"It seems to me like this tactic is about as useful as a pogo-stick in quicksand."
Or so writes Republican National Committee blogger James Richardson — a self-described "southern guy, so I can appreciate a southern accent" — but who considers Democratic presidential candidate John Edwards' repetitive point that "the last two Democratic presidents, Bill Clinton and Jimmy Carter, both talk like me," the ultimate sign of desperation.
Fortunately, now that the Iowa caucuses are over, the candidates will be retooling and not rewinding their messages for primary voters in New Hampshire.
It's been more than a year since his nearly fatal brain hemorrhage, and Sen. Tim Johnson of South Dakota today is finally able to visit — even if only for one hour — his hometown neighbors in Vermillion, population 10,000.
The Democrat made a trip to South Dakota in August, but only for a celebration in Sioux Falls, the state's largest city. Since then, he's voiced a desire to visit Vermillion, on a bluff of the Missouri River, to thank the community for its support and prayers.
So you think that's a "fascist" you see on the right side of the aisle?
Coinciding with the release of his new book, "Liberal Fascism: The Secret History of the American Left, From Mussolini to the Politics of Meaning," syndicated columnist Jonah Goldberg will argue during a noon lecture at the Heritage Foundation on Wednesday that original fascists hailed from the left.
Nevertheless, the author points out that it's been conservatives frequently tarred with the insulting "fascist" label, if not "brownshirts" and "jackbooted storm troopers" — slurs he labels unfair and historically misplaced.
Mr. Goldberg says the fascism that was deemed genocidal and racist in Germany assumed a "friendlier" form in America, when espoused by progressives like John Dewey, Woodrow Wilson and Franklin Delano Roosevelt.
Born in the USA
Is half of Mexico already living in the United States?
Georgetown University associate professor Adam Lifshey suggests as much in a forthcoming college paper that adds a musical twist to the border issue: "Born in the Estados Unidos: The Unbordered Frontiers of Latin America from Gloria Anzaldua to Bruce Springsteen and Beyond."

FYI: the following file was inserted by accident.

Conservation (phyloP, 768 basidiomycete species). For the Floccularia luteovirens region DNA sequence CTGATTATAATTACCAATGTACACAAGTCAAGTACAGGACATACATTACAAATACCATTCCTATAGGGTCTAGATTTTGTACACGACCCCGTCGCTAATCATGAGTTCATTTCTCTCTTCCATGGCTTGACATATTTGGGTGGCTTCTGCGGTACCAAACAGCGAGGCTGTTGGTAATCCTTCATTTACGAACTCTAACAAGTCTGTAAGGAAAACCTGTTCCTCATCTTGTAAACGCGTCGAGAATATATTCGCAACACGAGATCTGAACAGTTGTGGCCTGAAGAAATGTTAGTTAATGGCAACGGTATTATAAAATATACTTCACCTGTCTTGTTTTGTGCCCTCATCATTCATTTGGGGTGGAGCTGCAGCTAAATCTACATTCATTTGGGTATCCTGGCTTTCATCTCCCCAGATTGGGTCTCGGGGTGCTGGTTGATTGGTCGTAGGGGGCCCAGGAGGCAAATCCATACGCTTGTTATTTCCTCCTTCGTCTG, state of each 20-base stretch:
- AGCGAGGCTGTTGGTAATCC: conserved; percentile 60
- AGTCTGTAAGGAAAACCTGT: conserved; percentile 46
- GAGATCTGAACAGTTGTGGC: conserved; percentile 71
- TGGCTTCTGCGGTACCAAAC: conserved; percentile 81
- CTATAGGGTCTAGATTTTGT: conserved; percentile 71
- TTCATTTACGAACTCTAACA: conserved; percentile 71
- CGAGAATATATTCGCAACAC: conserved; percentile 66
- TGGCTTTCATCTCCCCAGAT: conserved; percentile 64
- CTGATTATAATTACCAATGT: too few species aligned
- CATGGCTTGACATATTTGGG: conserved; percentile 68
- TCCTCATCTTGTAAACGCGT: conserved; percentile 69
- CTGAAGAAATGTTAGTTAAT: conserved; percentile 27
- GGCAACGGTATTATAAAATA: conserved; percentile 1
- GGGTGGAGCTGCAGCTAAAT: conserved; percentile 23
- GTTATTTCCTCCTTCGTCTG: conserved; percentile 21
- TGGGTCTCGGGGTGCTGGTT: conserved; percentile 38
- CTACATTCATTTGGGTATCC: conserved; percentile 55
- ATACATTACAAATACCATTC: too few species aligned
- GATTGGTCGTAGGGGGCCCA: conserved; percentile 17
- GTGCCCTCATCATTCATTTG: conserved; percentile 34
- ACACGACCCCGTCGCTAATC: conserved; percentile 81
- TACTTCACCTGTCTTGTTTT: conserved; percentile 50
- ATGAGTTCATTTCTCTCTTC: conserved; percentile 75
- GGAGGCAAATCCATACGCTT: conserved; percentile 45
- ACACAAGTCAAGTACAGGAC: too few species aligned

"Latin America does not stop ... at the national line between Mexico and the United States," Mr. Lifshey argues. "Currently, approximately one-tenth of the Mexican population is in the United States, a figure that does not even include the millions of Mexican-Americans who are U.S. citizens" (which he says puts the actual figure at approximately one-half of Mexico's present population, according to a campus news release).
Otherwise, he says, Latin America and the United States flow into each other in indivisible ways, including music, and thus "cannot be cleanly separated into two distinct geopolitical or cultural units."
He cites "Matamoros Banks" on Mr. Springsteen's 2005 "Devils & Dust" album, in which the singer adopts the voice of a Mexican man who dies in the Rio Grande while trying to reach his love on the northern side.
The professor says such a song "by a figure so associated with U.S. national imagery as Springsteen challenges conventional definitions of both Latin America and the United States and the walls that supposedly separate them."
One of the last pieces of legislation President Clinton signed was the "Chimp Act," or Chimpanzee Health Improvement, Maintenance and Protection Act.
It established a refuge in Keithville, La., known as "Chimp Haven," to provide lifetime care to chimpanzees that were bred, purchased or used for research conducted or supported by the federal government.
Rep. Jim McCrery, Louisiana Republican, reveals that Chimp Haven is now home to 123 chimpanzees.